I didn't see this as a character referendum on the real William and Kate. To me, it was an exploration on the meaning of 21st century monarchy in Britain. Should the monarchy be an independent institution that stands for principle (Charles), a facade that inspires but which is ultimately powerless (Will & Kate), or has it run its course altogether (Harry)?

Thanks, LaChavalina - you stated that much more clearly than I did.  And I would add to it the examination of a man who has waited in the wings his entire lifetime, until well into his senior years, before finally getting his chance to take center stage.  And then...blows it.

I understand that some were put off by the blank verse and I'll admit I wasn't immediately a fan.  But, very quickly, it felt right.  It lent just the right amount of gravitas, without jumping off the cliff into a sea of "thou varlet"s and such.  Without the blank verse, I'm not sure I would have made the connection to Shakespearean tragedy; mightn't it all have seemed to just be a very fanciful biopic, as you might see on Lifetime or Oxygen channel?   And the mix of stately language with occasional vernacular had me chuckling aloud in a few places.  Example:

Harry:  (coming down the stairs at night)  I'm sure I heard a scream.

William:     So did I.

Harry:  So like our mother's voice.  It freaked me out!

Iambic pentameter (if you add William's short line to Harry's first line).  But the naturalness of "it freaked me out" - it cracked me up.

I also thought the use of Diana was fine.  Imagine if Shakespeare had such a figure to hand in a tragedy or a history:  a former princess, spurned, tragically deceased, ex-wife to the new king and mother to his heirs...?  Of course, Shakespeare would have had her appear, commenting on the action!  I liked that it wasn't overdone - just a few appearances, with "prophecies" that were open to different interpretations.  And the choir chanting "Lacrimosa" underneath.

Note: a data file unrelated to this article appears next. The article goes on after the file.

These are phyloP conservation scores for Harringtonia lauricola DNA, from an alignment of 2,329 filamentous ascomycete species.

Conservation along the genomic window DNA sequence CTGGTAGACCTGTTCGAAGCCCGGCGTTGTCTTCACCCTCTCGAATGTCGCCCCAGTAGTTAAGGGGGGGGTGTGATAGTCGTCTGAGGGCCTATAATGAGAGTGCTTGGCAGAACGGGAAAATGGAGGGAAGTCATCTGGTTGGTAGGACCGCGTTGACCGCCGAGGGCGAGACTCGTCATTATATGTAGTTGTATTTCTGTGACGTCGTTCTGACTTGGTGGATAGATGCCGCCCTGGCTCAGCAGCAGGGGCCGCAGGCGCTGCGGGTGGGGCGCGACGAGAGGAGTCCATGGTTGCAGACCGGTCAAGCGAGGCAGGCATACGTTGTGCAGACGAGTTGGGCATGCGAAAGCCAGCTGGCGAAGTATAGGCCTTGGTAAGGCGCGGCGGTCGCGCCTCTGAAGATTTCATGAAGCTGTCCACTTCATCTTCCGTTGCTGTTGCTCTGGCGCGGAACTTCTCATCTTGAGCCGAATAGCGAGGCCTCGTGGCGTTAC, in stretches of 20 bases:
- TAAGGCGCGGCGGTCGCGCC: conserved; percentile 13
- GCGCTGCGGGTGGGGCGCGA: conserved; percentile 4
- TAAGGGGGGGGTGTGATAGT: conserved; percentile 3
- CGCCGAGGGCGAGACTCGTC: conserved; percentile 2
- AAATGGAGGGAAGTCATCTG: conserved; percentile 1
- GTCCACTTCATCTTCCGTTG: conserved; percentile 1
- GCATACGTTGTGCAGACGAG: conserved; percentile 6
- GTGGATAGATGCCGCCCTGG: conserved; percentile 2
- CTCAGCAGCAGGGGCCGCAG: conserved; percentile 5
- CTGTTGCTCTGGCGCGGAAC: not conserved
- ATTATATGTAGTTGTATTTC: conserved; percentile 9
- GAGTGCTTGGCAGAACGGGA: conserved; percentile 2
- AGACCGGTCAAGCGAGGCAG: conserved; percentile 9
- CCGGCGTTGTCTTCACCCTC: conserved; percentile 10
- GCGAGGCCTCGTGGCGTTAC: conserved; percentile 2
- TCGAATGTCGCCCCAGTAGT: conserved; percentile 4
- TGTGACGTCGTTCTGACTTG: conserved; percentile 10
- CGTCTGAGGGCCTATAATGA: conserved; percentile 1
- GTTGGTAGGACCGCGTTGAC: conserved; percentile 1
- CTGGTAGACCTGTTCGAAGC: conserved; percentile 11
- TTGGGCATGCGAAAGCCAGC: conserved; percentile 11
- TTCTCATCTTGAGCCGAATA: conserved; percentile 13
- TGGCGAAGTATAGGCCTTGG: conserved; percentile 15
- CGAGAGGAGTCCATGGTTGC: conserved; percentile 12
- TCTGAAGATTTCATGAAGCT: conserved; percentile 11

Yep, I'm definitely a fan of this.  I've already re-watched at PBS online.

Edited by mcjen
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This was . . . strange. There was something altogether unsettling about it, from the opening shots of the draped coffin being paraded through the streets. Almost as if I were glimpsing into a future where I no longer existed. The writer/director said in the "making of" special it could be thought of as an alternate universe, and that's probably the best approach to it. Perhaps in this world Charles didn't even have any siblings, because their absence at the funeral seemed rather glaring. The story played out as if the only "family" were Charles, his children, his wife, and his grandchildren. 

I did think it had something interesting to say about the role of the British monarchy but the alternate versions of Harry and Kate, in particular, seemed so vastly different from the ones we know in our world it was just distracting and disarming. And on a shallow note I couldn't stop thinking about how much less attractive this Harry was than the real one.

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Diana was a commoner

Diana was the daughter of an Earl - not technically a commoner. Sarah Ferguson was a commoner.

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Nobles in Britain are the holder of the title only - not their spouse or children. 

While true we do not tend to think of the families of titled nobles as "commoners" - for instance, Lady Mary on Downton Abbey - most people watching that show wouldn't think to call her a "commoner." Like Diana, as the daughter of an earl she is styled as "Lady" Mary. Generally commoners are thought to be those without titles.

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On 5/16/2017 at 7:46 AM, BusyOctober said:

I get it that is was a fictitious look at what the future "could" hold for the monarchy, and telling the story in blank verse was supposed to give it some Shakespearean legitimacy.  But if anyone asked me if they should give up 90 min to watch this, I'd suggest reruns of "Wolf Hall" or "Victoria".  Or binge watch "The Crown" instead.  Two crowns thumbs down.